News Article | May 31, 2017
Site: www.rdmag.com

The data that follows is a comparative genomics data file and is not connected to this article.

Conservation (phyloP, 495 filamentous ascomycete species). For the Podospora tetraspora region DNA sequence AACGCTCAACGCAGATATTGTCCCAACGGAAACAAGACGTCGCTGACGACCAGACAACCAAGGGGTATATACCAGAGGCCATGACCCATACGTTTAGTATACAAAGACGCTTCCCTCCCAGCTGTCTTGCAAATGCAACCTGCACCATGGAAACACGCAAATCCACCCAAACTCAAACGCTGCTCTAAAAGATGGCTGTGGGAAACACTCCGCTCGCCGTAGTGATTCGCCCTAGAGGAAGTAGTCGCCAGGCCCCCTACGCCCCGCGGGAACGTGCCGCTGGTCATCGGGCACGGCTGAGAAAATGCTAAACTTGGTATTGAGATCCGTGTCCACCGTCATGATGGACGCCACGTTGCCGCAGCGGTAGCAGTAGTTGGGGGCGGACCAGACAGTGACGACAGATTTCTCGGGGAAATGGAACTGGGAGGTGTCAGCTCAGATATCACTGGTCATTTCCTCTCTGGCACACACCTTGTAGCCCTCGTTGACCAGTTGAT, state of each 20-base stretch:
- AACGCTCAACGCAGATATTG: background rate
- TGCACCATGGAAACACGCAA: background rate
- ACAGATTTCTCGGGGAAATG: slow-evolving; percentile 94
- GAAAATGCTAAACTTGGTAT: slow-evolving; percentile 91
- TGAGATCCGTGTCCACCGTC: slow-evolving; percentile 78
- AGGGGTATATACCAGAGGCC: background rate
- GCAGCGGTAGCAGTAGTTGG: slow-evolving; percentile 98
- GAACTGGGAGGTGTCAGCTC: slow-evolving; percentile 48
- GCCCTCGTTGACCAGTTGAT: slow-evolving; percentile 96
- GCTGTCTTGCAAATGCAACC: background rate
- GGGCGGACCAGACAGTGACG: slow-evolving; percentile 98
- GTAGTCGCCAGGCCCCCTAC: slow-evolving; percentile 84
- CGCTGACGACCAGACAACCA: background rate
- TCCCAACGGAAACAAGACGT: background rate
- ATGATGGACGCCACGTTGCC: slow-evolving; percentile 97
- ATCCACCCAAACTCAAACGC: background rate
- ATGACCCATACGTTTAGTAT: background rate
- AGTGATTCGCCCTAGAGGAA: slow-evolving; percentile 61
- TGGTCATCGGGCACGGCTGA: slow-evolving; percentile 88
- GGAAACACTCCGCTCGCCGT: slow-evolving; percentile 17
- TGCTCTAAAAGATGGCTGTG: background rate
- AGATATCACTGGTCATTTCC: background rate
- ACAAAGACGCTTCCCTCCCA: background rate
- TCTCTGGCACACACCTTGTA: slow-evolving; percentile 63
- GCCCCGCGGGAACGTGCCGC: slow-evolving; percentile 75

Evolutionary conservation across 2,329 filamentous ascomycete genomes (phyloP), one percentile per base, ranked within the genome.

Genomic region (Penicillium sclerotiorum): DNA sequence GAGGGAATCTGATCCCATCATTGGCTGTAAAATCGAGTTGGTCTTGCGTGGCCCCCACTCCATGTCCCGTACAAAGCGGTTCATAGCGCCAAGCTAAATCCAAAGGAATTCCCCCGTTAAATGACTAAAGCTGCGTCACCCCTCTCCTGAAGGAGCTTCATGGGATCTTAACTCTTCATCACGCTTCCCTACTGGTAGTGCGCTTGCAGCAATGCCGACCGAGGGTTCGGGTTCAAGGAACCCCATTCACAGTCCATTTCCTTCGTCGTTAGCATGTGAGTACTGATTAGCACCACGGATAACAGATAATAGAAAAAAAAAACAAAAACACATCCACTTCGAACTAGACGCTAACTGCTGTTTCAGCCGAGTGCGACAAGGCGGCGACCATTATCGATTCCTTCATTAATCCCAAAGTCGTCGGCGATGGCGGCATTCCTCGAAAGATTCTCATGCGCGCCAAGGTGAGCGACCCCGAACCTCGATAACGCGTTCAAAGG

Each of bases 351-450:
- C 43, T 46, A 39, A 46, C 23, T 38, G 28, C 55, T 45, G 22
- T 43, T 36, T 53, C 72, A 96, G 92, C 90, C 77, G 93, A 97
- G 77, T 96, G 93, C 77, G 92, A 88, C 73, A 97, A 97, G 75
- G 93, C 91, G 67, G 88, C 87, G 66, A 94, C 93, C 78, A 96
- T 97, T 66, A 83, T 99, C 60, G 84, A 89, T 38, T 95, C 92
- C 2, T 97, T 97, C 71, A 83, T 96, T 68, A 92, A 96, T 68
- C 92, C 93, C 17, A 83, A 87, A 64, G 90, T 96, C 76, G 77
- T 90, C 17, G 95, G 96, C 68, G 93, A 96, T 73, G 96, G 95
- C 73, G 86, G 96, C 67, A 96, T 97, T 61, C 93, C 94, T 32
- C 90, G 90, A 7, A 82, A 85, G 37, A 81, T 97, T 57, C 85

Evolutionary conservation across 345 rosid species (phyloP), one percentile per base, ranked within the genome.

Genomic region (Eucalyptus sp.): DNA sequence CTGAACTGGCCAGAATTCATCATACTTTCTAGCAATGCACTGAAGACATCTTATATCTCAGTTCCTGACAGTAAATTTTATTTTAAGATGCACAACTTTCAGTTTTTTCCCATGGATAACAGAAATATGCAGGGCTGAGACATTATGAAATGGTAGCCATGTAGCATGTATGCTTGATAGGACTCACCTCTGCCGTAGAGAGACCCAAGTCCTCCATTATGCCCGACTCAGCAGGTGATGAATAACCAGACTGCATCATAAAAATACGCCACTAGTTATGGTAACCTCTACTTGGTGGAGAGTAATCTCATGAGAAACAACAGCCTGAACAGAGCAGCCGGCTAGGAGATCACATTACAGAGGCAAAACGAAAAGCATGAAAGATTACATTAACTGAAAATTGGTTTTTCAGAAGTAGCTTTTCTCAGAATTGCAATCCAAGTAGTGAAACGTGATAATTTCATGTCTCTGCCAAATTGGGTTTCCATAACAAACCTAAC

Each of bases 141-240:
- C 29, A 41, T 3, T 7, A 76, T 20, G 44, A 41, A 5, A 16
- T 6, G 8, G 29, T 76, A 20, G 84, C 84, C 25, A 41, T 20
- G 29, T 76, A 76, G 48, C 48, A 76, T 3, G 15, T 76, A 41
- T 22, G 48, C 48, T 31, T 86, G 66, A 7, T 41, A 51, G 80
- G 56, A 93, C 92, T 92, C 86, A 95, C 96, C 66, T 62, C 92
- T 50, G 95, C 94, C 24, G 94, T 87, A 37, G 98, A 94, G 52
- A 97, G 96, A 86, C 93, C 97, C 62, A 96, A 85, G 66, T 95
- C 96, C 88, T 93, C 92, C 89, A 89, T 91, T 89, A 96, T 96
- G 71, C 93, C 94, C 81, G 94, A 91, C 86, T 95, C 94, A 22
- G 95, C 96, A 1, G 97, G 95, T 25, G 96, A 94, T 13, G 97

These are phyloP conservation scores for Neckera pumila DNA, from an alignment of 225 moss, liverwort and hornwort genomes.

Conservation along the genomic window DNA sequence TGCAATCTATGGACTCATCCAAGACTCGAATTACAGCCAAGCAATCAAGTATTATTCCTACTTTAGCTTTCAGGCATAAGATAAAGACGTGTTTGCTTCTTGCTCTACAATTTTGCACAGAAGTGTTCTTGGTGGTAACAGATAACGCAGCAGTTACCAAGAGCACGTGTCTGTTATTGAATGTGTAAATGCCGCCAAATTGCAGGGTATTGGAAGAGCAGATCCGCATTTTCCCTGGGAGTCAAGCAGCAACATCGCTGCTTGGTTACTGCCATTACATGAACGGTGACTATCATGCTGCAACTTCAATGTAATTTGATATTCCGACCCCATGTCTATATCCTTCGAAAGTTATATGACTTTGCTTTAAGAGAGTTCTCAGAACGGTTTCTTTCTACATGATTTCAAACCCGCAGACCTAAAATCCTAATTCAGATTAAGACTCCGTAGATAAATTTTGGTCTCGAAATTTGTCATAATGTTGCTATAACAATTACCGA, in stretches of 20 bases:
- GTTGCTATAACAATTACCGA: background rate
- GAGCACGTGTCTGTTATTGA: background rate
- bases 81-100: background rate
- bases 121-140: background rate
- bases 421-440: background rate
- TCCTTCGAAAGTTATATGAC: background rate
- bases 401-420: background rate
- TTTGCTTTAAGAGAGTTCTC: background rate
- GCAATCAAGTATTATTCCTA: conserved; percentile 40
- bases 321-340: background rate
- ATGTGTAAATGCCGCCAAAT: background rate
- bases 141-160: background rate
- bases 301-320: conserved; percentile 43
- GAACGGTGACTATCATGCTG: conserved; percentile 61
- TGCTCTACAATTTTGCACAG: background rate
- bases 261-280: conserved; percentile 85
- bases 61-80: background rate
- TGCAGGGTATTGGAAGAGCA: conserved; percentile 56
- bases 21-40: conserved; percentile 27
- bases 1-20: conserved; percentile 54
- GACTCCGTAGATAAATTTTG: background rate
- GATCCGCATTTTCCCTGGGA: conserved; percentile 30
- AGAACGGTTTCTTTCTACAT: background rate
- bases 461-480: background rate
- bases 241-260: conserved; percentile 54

With prices down and weather patterns unpredictable, these are tough times for America's cotton farmers, but new research led by Z. Jeffrey Chen at The University of Texas at Austin might offer a break for the industry. He and a team have taken the first step toward a new way of breeding heartier, more productive cotton through a process called epigenetic modification. In recent decades, scientists have discovered that many traits in living things are controlled not just by their genetics--what's written in the code of their DNA--but also by processes outside their DNA that determine whether, when and how much the genes are expressed, known as epigenetics. This opens up the possibility of entirely new ways to breed plants and animals. By selectively turning gene expression on and off, breeders could create new varieties without altering the genes. In this latest study, the researchers identified more than 500 genes that are epigenetically modified between wild cotton varieties and domesticated cotton, some of which are known to relate to agronomic and domestication traits. This information could aid selection for the kinds of traits that breeders want to alter, like fiber yield or resistance to drought, heat or pests. For example, varieties of wild cotton might harbor genes that help them respond better to drought, but have been epigenetically silenced in domesticated cotton. "This understanding will allow us to supplement genetic breeding with epigenetic breeding," says Chen, the D. J. Sibley Centennial Professor of Plant Molecular Genetics in the Department of Molecular Biosciences. "Since we know now how epigenetic changes affect flowering and stress responses, you could reactivate stress-responsive genes in domesticated cotton." In a study published today in the journal Genome Biology, Chen and his colleagues at Texas A&M University and Nanjing Agricultural University in China report they produced a "methylome"--a list of genes and genetic elements that have been switched on or off through a natural process called DNA methylation. A methylome provides important clues for biotechnology firms that want to adapt crops through epigenetic modification. This methylome covers the most widely grown form of cotton, known as Upland or American cotton; its cousin, Pima or Egyptian cotton; and their wild relatives, while showing how these plants changed over more than a million years. "Knowing how the methylome changed during evolution and domestication will help bring this technology one step closer to reality," says Chen. Cotton is the top fiber crop grown in the world, with more than 150 countries involved in cotton export and import. Annual business revenue stimulated by cotton in the U.S. economy exceeds $100 billion, making it America's No. 1 value-added crop. The researchers discovered changes in DNA methylation occurred as wild varieties combined to form hybrids, the hybrids adapted to changes in their environment and finally, humans domesticated them. One key finding is that the change that allowed cotton to go from a plant adapted to grow only in the tropics to one that grows in many parts of the world was not a genetic change, but an epigenetic one. The researchers found that wild cotton contains a methylated gene that prevents it from flowering when daylight hours are long--as they are in the summer in many places, including the United States and China. In domesticated cotton, the same gene lost this methylation, allowing the gene to be expressed, an epigenetic change that allowed cotton to go global. Chen says modern breeders can modify gene methylation with chemicals or through modified gene-editing technologies such as CRISPR/Cas9. These methods could allow breeders to make targeted changes to a plant's epigenome and create new breeds with improved traits. Epigenetic breeding could be applied not just to cotton but to many other major crops such as wheat, canola, coffee, potatoes, bananas and corn. The new research builds on the most complete genetic sequence map of American (or Upland) cotton to date, which was also developed by Chen and his collaborators in 2015. Earlier research traced the origins of domesticated cotton back 1.5 million years, when two different wild species formed a hybrid that eventually gave rise to modern Upland and Pima cotton species. Chen and his team found that the DNA methylation changes in a similar hybrid made today were shared with those in wild and cultivated cottons, suggesting that these changes have persisted through evolution, selection and domestication. That's good news for breeders who want to be sure that changes they make today won't quickly fade away in future generations.